In this essay, I shall explore how the internet plays a key role at almost every stage of the life of a contemporary film, in particular examining how and why amateur and independent filmmakers use film festival submission websites in order to find audiences for their films. My argument will be that amateur and independent filmmakers are encouraged to buy into the naturalised logic of wanting to become increasingly visible, or cinematic, and that they thus pay various sums of money to give their work a chance of garnering attention, for example at film festivals. Nonetheless, I shall examine how this competition in some senses always already favours existing professionals. In other words, while amateur and independent filmmakers pursue recognition at film festivals, typically in pursuit of becoming a professional, the essay will critique the exploitative nature of film festival submission websites, and what we might call the professionalisation of amateur filmmaking. That is, amateur filmmakers are encouraged to pay ever-greater sums of money in order to find audiences for their work, thereby contributing to the creation of what Maurizio Lazzarato has termed the ‘indebted man’ (Lazzarato 2012).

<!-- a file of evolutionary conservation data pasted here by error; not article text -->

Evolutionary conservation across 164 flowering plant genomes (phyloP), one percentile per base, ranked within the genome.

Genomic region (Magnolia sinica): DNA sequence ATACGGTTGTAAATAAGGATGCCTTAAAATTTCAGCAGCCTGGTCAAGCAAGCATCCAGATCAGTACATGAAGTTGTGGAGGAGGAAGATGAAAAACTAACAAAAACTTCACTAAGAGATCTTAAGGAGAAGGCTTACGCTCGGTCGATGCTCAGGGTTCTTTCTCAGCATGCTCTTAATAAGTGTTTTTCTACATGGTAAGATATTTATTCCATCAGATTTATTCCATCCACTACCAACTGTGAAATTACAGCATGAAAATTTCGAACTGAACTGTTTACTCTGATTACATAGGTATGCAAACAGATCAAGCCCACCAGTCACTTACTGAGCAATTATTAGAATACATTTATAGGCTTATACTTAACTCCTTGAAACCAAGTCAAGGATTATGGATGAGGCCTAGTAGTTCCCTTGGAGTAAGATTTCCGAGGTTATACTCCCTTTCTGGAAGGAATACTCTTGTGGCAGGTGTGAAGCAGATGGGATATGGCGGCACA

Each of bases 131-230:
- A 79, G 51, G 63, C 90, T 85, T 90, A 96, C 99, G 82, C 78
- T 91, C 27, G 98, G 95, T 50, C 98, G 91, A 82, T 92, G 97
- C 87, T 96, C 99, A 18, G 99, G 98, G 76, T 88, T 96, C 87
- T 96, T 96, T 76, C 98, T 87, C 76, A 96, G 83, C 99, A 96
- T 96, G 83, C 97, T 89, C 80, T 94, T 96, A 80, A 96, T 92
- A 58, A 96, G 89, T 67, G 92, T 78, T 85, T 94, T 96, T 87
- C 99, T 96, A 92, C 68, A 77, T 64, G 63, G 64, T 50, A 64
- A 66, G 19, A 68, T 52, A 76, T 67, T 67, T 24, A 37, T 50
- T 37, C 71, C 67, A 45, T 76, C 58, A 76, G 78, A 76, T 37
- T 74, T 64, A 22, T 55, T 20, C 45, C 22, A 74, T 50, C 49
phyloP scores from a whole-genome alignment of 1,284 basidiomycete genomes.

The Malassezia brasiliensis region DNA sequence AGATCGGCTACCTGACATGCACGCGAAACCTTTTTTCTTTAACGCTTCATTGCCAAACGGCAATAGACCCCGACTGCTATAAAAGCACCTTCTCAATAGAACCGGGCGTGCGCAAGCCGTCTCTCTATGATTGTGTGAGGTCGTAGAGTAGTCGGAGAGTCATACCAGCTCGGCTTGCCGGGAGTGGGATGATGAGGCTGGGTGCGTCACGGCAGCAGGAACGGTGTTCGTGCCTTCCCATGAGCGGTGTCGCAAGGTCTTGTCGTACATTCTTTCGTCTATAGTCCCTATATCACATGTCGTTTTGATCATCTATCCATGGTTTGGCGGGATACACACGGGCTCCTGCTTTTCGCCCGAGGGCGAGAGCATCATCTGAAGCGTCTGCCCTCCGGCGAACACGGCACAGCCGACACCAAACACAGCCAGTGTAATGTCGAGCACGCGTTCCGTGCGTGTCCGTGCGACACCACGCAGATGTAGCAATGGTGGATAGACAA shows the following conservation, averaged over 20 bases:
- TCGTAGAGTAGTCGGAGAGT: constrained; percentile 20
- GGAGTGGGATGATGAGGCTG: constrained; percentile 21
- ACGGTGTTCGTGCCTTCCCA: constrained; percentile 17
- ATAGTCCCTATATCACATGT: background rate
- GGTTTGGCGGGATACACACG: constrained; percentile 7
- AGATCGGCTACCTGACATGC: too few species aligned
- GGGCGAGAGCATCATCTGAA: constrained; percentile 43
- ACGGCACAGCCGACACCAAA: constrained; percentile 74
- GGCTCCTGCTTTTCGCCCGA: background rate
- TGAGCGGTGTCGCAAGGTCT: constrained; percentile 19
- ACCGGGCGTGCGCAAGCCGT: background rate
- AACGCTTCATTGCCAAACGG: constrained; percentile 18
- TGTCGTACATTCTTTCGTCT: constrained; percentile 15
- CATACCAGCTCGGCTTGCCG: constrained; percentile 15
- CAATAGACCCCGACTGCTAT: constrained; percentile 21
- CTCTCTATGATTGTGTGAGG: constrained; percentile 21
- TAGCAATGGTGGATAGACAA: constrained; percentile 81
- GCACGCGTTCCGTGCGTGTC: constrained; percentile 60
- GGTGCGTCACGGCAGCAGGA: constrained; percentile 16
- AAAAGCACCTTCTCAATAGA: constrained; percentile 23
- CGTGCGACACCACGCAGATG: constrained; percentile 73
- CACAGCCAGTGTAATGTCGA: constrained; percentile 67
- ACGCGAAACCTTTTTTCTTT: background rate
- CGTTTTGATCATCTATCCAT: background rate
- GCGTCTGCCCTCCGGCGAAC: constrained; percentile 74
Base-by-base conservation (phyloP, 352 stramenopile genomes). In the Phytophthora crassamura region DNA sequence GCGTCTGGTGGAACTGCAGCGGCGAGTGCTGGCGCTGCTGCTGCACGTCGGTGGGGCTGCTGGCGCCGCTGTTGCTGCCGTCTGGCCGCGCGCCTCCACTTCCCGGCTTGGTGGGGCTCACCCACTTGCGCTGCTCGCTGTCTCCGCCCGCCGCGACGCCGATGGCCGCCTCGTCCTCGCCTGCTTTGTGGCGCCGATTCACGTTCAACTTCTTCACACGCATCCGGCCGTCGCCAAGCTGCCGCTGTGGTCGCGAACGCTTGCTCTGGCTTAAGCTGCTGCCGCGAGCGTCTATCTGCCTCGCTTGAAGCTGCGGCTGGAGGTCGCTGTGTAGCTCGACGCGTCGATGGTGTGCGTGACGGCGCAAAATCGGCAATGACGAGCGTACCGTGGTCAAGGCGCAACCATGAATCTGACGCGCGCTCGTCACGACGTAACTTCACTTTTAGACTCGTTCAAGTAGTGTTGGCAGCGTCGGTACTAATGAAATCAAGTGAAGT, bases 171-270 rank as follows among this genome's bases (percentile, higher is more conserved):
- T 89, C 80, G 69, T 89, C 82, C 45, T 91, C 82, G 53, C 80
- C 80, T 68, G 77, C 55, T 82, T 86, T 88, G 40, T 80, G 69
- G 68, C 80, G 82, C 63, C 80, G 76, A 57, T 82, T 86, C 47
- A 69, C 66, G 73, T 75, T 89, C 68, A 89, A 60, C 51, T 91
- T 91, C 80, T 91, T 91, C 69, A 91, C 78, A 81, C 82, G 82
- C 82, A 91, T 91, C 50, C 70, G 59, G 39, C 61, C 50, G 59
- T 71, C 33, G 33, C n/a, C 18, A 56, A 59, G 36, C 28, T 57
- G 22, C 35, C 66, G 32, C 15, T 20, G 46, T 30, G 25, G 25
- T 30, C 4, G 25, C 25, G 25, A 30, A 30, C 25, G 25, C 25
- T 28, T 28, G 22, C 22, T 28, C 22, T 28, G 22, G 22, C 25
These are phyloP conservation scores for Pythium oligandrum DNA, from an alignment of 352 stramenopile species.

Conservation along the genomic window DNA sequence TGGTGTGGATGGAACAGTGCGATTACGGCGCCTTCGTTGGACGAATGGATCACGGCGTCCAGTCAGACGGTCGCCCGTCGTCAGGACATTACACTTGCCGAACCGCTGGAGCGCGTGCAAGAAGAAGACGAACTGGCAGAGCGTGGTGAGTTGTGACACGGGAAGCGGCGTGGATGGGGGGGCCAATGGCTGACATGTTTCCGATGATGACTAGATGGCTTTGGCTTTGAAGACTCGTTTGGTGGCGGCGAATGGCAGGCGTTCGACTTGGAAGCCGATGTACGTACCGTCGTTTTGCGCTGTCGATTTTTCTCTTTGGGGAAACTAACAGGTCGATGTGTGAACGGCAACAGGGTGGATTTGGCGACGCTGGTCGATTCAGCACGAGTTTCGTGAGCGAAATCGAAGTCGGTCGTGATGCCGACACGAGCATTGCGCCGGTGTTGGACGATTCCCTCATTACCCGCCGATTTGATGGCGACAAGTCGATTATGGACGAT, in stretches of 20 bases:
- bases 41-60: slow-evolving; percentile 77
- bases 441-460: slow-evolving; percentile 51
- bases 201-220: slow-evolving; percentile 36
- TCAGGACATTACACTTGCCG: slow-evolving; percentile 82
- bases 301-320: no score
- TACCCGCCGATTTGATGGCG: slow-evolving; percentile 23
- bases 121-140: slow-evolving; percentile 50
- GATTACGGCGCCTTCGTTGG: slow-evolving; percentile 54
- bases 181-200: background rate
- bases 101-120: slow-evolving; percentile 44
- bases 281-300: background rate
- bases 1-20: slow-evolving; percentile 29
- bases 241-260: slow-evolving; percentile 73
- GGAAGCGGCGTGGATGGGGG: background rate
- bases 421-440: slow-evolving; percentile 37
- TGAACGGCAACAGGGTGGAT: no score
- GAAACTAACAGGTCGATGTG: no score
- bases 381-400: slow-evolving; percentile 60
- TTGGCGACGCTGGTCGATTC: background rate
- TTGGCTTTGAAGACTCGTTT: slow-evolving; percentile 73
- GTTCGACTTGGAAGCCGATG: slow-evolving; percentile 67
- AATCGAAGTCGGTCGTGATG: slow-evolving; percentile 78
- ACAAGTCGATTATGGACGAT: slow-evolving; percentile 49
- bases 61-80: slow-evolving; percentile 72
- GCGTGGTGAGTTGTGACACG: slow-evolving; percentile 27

|Title of host publication||Contemporary Cinema and Neoliberal Ideology|
|Editors||Ewa Mazierska, Lars Kristensen|
|Place of Publication||London|
|Publisher||Routledge: Taylor & Francis Group|
|Number of pages||72|
|Publication status||Published - 2017|